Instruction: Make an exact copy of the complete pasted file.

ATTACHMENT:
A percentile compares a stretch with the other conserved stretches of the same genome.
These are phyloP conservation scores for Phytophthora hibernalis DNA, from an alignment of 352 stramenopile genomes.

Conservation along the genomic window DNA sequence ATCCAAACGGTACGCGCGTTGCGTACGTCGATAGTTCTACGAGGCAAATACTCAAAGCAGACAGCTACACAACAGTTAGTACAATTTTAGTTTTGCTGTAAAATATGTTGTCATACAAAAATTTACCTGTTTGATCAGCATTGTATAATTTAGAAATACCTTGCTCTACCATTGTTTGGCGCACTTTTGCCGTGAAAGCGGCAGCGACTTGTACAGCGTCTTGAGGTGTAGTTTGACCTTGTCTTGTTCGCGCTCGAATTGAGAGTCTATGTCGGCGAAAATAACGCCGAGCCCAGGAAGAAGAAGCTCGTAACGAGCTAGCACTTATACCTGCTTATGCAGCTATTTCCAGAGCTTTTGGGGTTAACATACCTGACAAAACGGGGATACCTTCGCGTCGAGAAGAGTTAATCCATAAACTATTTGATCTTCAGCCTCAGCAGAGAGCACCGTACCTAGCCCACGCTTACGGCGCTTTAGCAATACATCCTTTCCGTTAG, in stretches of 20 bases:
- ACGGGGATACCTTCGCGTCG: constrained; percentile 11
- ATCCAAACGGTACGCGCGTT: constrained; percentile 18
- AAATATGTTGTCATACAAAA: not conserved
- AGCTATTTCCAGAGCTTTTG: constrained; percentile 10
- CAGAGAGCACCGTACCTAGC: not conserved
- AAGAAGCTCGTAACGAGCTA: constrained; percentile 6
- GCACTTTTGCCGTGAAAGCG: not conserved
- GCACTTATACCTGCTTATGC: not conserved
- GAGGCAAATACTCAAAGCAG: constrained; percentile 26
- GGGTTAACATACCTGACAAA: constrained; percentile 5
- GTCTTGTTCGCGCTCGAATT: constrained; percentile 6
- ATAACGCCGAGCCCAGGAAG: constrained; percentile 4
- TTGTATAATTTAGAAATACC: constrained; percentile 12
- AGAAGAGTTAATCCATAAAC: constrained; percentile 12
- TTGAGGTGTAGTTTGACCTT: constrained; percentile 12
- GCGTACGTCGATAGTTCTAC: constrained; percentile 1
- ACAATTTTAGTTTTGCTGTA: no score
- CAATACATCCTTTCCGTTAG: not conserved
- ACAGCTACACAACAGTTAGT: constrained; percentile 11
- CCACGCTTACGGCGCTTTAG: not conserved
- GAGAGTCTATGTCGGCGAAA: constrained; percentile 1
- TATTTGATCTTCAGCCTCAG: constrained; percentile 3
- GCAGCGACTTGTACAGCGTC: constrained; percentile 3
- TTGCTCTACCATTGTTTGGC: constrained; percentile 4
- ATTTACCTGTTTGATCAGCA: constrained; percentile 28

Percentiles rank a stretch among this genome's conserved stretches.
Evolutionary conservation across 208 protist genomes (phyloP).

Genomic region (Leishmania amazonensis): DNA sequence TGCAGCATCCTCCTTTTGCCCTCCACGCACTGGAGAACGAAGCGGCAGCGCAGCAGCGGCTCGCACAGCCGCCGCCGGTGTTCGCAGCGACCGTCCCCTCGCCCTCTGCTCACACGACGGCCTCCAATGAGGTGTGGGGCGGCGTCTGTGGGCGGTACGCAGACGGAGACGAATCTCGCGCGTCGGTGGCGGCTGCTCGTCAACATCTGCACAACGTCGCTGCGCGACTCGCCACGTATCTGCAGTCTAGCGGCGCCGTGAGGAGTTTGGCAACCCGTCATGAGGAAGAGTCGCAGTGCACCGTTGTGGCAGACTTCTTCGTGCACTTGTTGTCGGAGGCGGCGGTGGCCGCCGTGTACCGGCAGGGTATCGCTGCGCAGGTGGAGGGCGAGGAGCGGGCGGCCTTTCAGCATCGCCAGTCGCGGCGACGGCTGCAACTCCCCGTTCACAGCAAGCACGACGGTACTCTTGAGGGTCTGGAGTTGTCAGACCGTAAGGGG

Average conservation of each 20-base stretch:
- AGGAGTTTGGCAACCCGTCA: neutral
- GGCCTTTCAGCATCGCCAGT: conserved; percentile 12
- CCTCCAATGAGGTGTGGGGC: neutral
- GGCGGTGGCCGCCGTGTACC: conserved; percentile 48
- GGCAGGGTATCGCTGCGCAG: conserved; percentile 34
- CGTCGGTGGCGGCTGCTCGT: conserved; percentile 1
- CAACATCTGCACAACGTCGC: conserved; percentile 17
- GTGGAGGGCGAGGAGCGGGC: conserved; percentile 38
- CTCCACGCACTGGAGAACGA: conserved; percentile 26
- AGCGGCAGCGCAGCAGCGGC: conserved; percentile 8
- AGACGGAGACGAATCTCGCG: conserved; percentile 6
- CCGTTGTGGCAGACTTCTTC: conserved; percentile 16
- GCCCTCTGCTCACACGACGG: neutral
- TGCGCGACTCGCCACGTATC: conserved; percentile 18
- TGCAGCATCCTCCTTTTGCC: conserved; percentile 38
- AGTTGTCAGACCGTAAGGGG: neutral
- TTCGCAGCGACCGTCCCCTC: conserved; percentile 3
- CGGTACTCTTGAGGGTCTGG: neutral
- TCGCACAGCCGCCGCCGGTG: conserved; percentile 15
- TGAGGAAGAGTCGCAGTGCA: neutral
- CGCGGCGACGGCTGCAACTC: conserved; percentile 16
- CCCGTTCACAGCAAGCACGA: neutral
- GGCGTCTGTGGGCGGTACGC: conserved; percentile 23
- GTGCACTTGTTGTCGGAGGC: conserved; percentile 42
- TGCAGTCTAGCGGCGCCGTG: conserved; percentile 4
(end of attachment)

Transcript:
A percentile compares a stretch with the other conserved stretches of the same genome.
These are phyloP conservation scores for Phytophthora hibernalis DNA, from an alignment of 352 stramenopile genomes.

Conservation along the genomic window DNA sequence ATCCAAACGGTACGCGCGTTGCGTACGTCGATAGTTCTACGAGGCAAATACTCAAAGCAGACAGCTACACAACAGTTAGTACAATTTTAGTTTTGCTGTAAAATATGTTGTCATACAAAAATTTACCTGTTTGATCAGCATTGTATAATTTAGAAATACCTTGCTCTACCATTGTTTGGCGCACTTTTGCCGTGAAAGCGGCAGCGACTTGTACAGCGTCTTGAGGTGTAGTTTGACCTTGTCTTGTTCGCGCTCGAATTGAGAGTCTATGTCGGCGAAAATAACGCCGAGCCCAGGAAGAAGAAGCTCGTAACGAGCTAGCACTTATACCTGCTTATGCAGCTATTTCCAGAGCTTTTGGGGTTAACATACCTGACAAAACGGGGATACCTTCGCGTCGAGAAGAGTTAATCCATAAACTATTTGATCTTCAGCCTCAGCAGAGAGCACCGTACCTAGCCCACGCTTACGGCGCTTTAGCAATACATCCTTTCCGTTAG, in stretches of 20 bases:
- ACGGGGATACCTTCGCGTCG: constrained; percentile 11
- ATCCAAACGGTACGCGCGTT: constrained; percentile 18
- AAATATGTTGTCATACAAAA: not conserved
- AGCTATTTCCAGAGCTTTTG: constrained; percentile 10
- CAGAGAGCACCGTACCTAGC: not conserved
- AAGAAGCTCGTAACGAGCTA: constrained; percentile 6
- GCACTTTTGCCGTGAAAGCG: not conserved
- GCACTTATACCTGCTTATGC: not conserved
- GAGGCAAATACTCAAAGCAG: constrained; percentile 26
- GGGTTAACATACCTGACAAA: constrained; percentile 5
- GTCTTGTTCGCGCTCGAATT: constrained; percentile 6
- ATAACGCCGAGCCCAGGAAG: constrained; percentile 4
- TTGTATAATTTAGAAATACC: constrained; percentile 12
- AGAAGAGTTAATCCATAAAC: constrained; percentile 12
- TTGAGGTGTAGTTTGACCTT: constrained; percentile 12
- GCGTACGTCGATAGTTCTAC: constrained; percentile 1
- ACAATTTTAGTTTTGCTGTA: no score
- CAATACATCCTTTCCGTTAG: not conserved
- ACAGCTACACAACAGTTAGT: constrained; percentile 11
- CCACGCTTACGGCGCTTTAG: not conserved
- GAGAGTCTATGTCGGCGAAA: constrained; percentile 1
- TATTTGATCTTCAGCCTCAG: constrained; percentile 3
- GCAGCGACTTGTACAGCGTC: constrained; percentile 3
- TTGCTCTACCATTGTTTGGC: constrained; percentile 4
- ATTTACCTGTTTGATCAGCA: constrained; percentile 28

Percentiles rank a stretch among this genome's conserved stretches.
Evolutionary conservation across 208 protist genomes (phyloP).

Genomic region (Leishmania amazonensis): DNA sequence TGCAGCATCCTCCTTTTGCCCTCCACGCACTGGAGAACGAAGCGGCAGCGCAGCAGCGGCTCGCACAGCCGCCGCCGGTGTTCGCAGCGACCGTCCCCTCGCCCTCTGCTCACACGACGGCCTCCAATGAGGTGTGGGGCGGCGTCTGTGGGCGGTACGCAGACGGAGACGAATCTCGCGCGTCGGTGGCGGCTGCTCGTCAACATCTGCACAACGTCGCTGCGCGACTCGCCACGTATCTGCAGTCTAGCGGCGCCGTGAGGAGTTTGGCAACCCGTCATGAGGAAGAGTCGCAGTGCACCGTTGTGGCAGACTTCTTCGTGCACTTGTTGTCGGAGGCGGCGGTGGCCGCCGTGTACCGGCAGGGTATCGCTGCGCAGGTGGAGGGCGAGGAGCGGGCGGCCTTTCAGCATCGCCAGTCGCGGCGACGGCTGCAACTCCCCGTTCACAGCAAGCACGACGGTACTCTTGAGGGTCTGGAGTTGTCAGACCGTAAGGGG

Average conservation of each 20-base stretch:
- AGGAGTTTGGCAACCCGTCA: neutral
- GGCCTTTCAGCATCGCCAGT: conserved; percentile 12
- CCTCCAATGAGGTGTGGGGC: neutral
- GGCGGTGGCCGCCGTGTACC: conserved; percentile 48
- GGCAGGGTATCGCTGCGCAG: conserved; percentile 34
- CGTCGGTGGCGGCTGCTCGT: conserved; percentile 1
- CAACATCTGCACAACGTCGC: conserved; percentile 17
- GTGGAGGGCGAGGAGCGGGC: conserved; percentile 38
- CTCCACGCACTGGAGAACGA: conserved; percentile 26
- AGCGGCAGCGCAGCAGCGGC: conserved; percentile 8
- AGACGGAGACGAATCTCGCG: conserved; percentile 6
- CCGTTGTGGCAGACTTCTTC: conserved; percentile 16
- GCCCTCTGCTCACACGACGG: neutral
- TGCGCGACTCGCCACGTATC: conserved; percentile 18
- TGCAGCATCCTCCTTTTGCC: conserved; percentile 38
- AGTTGTCAGACCGTAAGGGG: neutral
- TTCGCAGCGACCGTCCCCTC: conserved; percentile 3
- CGGTACTCTTGAGGGTCTGG: neutral
- TCGCACAGCCGCCGCCGGTG: conserved; percentile 15
- TGAGGAAGAGTCGCAGTGCA: neutral
- CGCGGCGACGGCTGCAACTC: conserved; percentile 16
- CCCGTTCACAGCAAGCACGA: neutral
- GGCGTCTGTGGGCGGTACGC: conserved; percentile 23
- GTGCACTTGTTGTCGGAGGC: conserved; percentile 42
- TGCAGTCTAGCGGCGCCGTG: conserved; percentile 4